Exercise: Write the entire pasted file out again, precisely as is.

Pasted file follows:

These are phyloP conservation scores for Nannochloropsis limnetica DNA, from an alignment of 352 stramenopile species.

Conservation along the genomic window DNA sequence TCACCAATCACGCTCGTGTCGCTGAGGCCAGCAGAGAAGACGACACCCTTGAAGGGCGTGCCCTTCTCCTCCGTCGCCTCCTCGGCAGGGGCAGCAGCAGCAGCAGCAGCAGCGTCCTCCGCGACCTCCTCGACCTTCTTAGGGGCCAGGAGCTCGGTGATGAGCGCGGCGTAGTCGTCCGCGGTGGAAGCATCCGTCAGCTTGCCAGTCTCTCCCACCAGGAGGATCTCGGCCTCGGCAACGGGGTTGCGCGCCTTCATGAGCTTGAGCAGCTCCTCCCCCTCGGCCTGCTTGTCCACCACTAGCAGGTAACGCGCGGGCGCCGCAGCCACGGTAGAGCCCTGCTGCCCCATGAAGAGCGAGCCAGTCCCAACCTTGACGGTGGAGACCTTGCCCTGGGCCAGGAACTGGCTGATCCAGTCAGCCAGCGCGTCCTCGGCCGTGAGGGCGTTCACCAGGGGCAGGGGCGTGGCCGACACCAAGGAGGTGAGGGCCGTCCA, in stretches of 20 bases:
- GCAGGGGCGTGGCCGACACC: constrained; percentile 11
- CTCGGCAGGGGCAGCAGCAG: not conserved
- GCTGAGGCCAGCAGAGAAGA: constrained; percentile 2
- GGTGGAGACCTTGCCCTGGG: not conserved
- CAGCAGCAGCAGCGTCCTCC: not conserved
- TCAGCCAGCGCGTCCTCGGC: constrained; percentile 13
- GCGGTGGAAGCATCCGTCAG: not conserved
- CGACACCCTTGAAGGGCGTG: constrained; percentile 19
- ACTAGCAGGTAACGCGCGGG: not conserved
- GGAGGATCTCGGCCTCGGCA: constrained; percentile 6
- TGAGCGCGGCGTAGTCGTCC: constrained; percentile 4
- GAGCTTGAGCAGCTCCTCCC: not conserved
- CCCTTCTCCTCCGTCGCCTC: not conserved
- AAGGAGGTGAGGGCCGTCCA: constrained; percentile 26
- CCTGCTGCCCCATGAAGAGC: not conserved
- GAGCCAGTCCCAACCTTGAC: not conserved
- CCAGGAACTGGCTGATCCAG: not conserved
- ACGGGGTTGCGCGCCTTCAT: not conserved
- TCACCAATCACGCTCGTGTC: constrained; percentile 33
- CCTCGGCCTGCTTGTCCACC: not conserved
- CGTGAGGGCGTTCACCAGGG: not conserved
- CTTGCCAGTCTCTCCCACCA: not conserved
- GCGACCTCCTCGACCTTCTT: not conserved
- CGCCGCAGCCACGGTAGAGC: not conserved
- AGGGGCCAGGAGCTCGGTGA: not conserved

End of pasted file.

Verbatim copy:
These are phyloP conservation scores for Nannochloropsis limnetica DNA, from an alignment of 352 stramenopile species.

Conservation along the genomic window DNA sequence TCACCAATCACGCTCGTGTCGCTGAGGCCAGCAGAGAAGACGACACCCTTGAAGGGCGTGCCCTTCTCCTCCGTCGCCTCCTCGGCAGGGGCAGCAGCAGCAGCAGCAGCAGCGTCCTCCGCGACCTCCTCGACCTTCTTAGGGGCCAGGAGCTCGGTGATGAGCGCGGCGTAGTCGTCCGCGGTGGAAGCATCCGTCAGCTTGCCAGTCTCTCCCACCAGGAGGATCTCGGCCTCGGCAACGGGGTTGCGCGCCTTCATGAGCTTGAGCAGCTCCTCCCCCTCGGCCTGCTTGTCCACCACTAGCAGGTAACGCGCGGGCGCCGCAGCCACGGTAGAGCCCTGCTGCCCCATGAAGAGCGAGCCAGTCCCAACCTTGACGGTGGAGACCTTGCCCTGGGCCAGGAACTGGCTGATCCAGTCAGCCAGCGCGTCCTCGGCCGTGAGGGCGTTCACCAGGGGCAGGGGCGTGGCCGACACCAAGGAGGTGAGGGCCGTCCA, in stretches of 20 bases:
- GCAGGGGCGTGGCCGACACC: constrained; percentile 11
- CTCGGCAGGGGCAGCAGCAG: not conserved
- GCTGAGGCCAGCAGAGAAGA: constrained; percentile 2
- GGTGGAGACCTTGCCCTGGG: not conserved
- CAGCAGCAGCAGCGTCCTCC: not conserved
- TCAGCCAGCGCGTCCTCGGC: constrained; percentile 13
- GCGGTGGAAGCATCCGTCAG: not conserved
- CGACACCCTTGAAGGGCGTG: constrained; percentile 19
- ACTAGCAGGTAACGCGCGGG: not conserved
- GGAGGATCTCGGCCTCGGCA: constrained; percentile 6
- TGAGCGCGGCGTAGTCGTCC: constrained; percentile 4
- GAGCTTGAGCAGCTCCTCCC: not conserved
- CCCTTCTCCTCCGTCGCCTC: not conserved
- AAGGAGGTGAGGGCCGTCCA: constrained; percentile 26
- CCTGCTGCCCCATGAAGAGC: not conserved
- GAGCCAGTCCCAACCTTGAC: not conserved
- CCAGGAACTGGCTGATCCAG: not conserved
- ACGGGGTTGCGCGCCTTCAT: not conserved
- TCACCAATCACGCTCGTGTC: constrained; percentile 33
- CCTCGGCCTGCTTGTCCACC: not conserved
- CGTGAGGGCGTTCACCAGGG: not conserved
- CTTGCCAGTCTCTCCCACCA: not conserved
- GCGACCTCCTCGACCTTCTT: not conserved
- CGCCGCAGCCACGGTAGAGC: not conserved
- AGGGGCCAGGAGCTCGGTGA: not conserved